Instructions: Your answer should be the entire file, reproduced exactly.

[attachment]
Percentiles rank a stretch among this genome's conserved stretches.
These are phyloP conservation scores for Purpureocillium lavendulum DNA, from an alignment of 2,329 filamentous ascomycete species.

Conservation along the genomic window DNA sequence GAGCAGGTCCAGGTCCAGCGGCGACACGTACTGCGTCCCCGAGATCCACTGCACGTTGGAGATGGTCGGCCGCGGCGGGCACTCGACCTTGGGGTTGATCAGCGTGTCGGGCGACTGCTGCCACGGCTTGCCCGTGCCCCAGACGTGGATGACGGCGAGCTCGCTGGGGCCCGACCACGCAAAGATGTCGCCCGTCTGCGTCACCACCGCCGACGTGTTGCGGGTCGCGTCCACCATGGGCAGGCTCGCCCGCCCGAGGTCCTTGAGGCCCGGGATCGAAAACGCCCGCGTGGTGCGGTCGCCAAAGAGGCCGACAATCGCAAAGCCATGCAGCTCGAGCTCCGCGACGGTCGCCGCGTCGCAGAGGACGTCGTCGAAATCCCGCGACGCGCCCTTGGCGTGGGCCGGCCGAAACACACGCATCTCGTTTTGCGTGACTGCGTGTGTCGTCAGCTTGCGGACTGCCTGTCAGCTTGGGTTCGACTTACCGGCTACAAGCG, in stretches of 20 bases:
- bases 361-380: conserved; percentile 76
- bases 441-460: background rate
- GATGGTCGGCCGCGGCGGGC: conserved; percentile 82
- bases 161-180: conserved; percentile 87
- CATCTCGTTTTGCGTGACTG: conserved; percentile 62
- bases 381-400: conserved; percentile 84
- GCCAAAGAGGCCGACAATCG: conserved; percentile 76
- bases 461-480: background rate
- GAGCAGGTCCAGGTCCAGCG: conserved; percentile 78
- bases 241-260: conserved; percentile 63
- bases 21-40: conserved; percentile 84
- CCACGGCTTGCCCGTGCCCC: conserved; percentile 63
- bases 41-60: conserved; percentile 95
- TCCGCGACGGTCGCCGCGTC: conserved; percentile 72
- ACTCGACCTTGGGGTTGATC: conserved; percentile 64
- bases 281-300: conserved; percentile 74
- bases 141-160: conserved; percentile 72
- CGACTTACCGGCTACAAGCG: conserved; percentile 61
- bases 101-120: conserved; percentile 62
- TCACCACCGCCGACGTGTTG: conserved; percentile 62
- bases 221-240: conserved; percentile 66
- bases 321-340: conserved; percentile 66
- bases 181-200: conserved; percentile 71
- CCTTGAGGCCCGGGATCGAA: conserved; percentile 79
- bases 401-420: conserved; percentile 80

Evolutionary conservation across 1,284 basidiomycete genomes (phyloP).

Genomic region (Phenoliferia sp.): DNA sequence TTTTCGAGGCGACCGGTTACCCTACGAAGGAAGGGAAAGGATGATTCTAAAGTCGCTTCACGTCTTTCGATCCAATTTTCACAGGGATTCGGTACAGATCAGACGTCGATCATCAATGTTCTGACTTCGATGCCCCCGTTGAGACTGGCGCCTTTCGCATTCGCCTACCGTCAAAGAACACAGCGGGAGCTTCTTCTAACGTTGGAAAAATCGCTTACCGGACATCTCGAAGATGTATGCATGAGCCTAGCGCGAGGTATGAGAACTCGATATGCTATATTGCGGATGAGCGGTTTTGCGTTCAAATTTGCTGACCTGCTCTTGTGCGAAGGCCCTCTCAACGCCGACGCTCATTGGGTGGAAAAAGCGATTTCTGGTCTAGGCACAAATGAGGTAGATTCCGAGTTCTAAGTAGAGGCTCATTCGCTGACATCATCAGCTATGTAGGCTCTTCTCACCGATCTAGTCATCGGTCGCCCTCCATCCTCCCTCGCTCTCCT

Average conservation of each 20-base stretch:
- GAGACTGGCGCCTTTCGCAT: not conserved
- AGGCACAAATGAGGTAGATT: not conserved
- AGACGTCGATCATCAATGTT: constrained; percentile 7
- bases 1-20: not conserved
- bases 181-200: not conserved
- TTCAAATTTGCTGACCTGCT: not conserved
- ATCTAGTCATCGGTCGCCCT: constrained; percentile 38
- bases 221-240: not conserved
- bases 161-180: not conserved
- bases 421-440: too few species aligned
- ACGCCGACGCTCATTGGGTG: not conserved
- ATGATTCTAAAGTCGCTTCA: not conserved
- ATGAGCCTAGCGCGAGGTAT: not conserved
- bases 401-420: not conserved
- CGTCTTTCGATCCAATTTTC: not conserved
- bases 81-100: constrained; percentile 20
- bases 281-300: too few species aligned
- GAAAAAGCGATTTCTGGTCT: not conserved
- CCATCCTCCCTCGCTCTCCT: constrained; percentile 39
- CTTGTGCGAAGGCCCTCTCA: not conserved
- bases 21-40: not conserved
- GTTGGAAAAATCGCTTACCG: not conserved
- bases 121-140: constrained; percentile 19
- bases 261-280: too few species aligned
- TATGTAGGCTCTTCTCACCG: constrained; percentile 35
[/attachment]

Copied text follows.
Percentiles rank a stretch among this genome's conserved stretches.
These are phyloP conservation scores for Purpureocillium lavendulum DNA, from an alignment of 2,329 filamentous ascomycete species.

Conservation along the genomic window DNA sequence GAGCAGGTCCAGGTCCAGCGGCGACACGTACTGCGTCCCCGAGATCCACTGCACGTTGGAGATGGTCGGCCGCGGCGGGCACTCGACCTTGGGGTTGATCAGCGTGTCGGGCGACTGCTGCCACGGCTTGCCCGTGCCCCAGACGTGGATGACGGCGAGCTCGCTGGGGCCCGACCACGCAAAGATGTCGCCCGTCTGCGTCACCACCGCCGACGTGTTGCGGGTCGCGTCCACCATGGGCAGGCTCGCCCGCCCGAGGTCCTTGAGGCCCGGGATCGAAAACGCCCGCGTGGTGCGGTCGCCAAAGAGGCCGACAATCGCAAAGCCATGCAGCTCGAGCTCCGCGACGGTCGCCGCGTCGCAGAGGACGTCGTCGAAATCCCGCGACGCGCCCTTGGCGTGGGCCGGCCGAAACACACGCATCTCGTTTTGCGTGACTGCGTGTGTCGTCAGCTTGCGGACTGCCTGTCAGCTTGGGTTCGACTTACCGGCTACAAGCG, in stretches of 20 bases:
- bases 361-380: conserved; percentile 76
- bases 441-460: background rate
- GATGGTCGGCCGCGGCGGGC: conserved; percentile 82
- bases 161-180: conserved; percentile 87
- CATCTCGTTTTGCGTGACTG: conserved; percentile 62
- bases 381-400: conserved; percentile 84
- GCCAAAGAGGCCGACAATCG: conserved; percentile 76
- bases 461-480: background rate
- GAGCAGGTCCAGGTCCAGCG: conserved; percentile 78
- bases 241-260: conserved; percentile 63
- bases 21-40: conserved; percentile 84
- CCACGGCTTGCCCGTGCCCC: conserved; percentile 63
- bases 41-60: conserved; percentile 95
- TCCGCGACGGTCGCCGCGTC: conserved; percentile 72
- ACTCGACCTTGGGGTTGATC: conserved; percentile 64
- bases 281-300: conserved; percentile 74
- bases 141-160: conserved; percentile 72
- CGACTTACCGGCTACAAGCG: conserved; percentile 61
- bases 101-120: conserved; percentile 62
- TCACCACCGCCGACGTGTTG: conserved; percentile 62
- bases 221-240: conserved; percentile 66
- bases 321-340: conserved; percentile 66
- bases 181-200: conserved; percentile 71
- CCTTGAGGCCCGGGATCGAA: conserved; percentile 79
- bases 401-420: conserved; percentile 80

Evolutionary conservation across 1,284 basidiomycete genomes (phyloP).

Genomic region (Phenoliferia sp.): DNA sequence TTTTCGAGGCGACCGGTTACCCTACGAAGGAAGGGAAAGGATGATTCTAAAGTCGCTTCACGTCTTTCGATCCAATTTTCACAGGGATTCGGTACAGATCAGACGTCGATCATCAATGTTCTGACTTCGATGCCCCCGTTGAGACTGGCGCCTTTCGCATTCGCCTACCGTCAAAGAACACAGCGGGAGCTTCTTCTAACGTTGGAAAAATCGCTTACCGGACATCTCGAAGATGTATGCATGAGCCTAGCGCGAGGTATGAGAACTCGATATGCTATATTGCGGATGAGCGGTTTTGCGTTCAAATTTGCTGACCTGCTCTTGTGCGAAGGCCCTCTCAACGCCGACGCTCATTGGGTGGAAAAAGCGATTTCTGGTCTAGGCACAAATGAGGTAGATTCCGAGTTCTAAGTAGAGGCTCATTCGCTGACATCATCAGCTATGTAGGCTCTTCTCACCGATCTAGTCATCGGTCGCCCTCCATCCTCCCTCGCTCTCCT

Average conservation of each 20-base stretch:
- GAGACTGGCGCCTTTCGCAT: not conserved
- AGGCACAAATGAGGTAGATT: not conserved
- AGACGTCGATCATCAATGTT: constrained; percentile 7
- bases 1-20: not conserved
- bases 181-200: not conserved
- TTCAAATTTGCTGACCTGCT: not conserved
- ATCTAGTCATCGGTCGCCCT: constrained; percentile 38
- bases 221-240: not conserved
- bases 161-180: not conserved
- bases 421-440: too few species aligned
- ACGCCGACGCTCATTGGGTG: not conserved
- ATGATTCTAAAGTCGCTTCA: not conserved
- ATGAGCCTAGCGCGAGGTAT: not conserved
- bases 401-420: not conserved
- CGTCTTTCGATCCAATTTTC: not conserved
- bases 81-100: constrained; percentile 20
- bases 281-300: too few species aligned
- GAAAAAGCGATTTCTGGTCT: not conserved
- CCATCCTCCCTCGCTCTCCT: constrained; percentile 39
- CTTGTGCGAAGGCCCTCTCA: not conserved
- bases 21-40: not conserved
- GTTGGAAAAATCGCTTACCG: not conserved
- bases 121-140: constrained; percentile 19
- bases 261-280: too few species aligned
- TATGTAGGCTCTTCTCACCG: constrained; percentile 35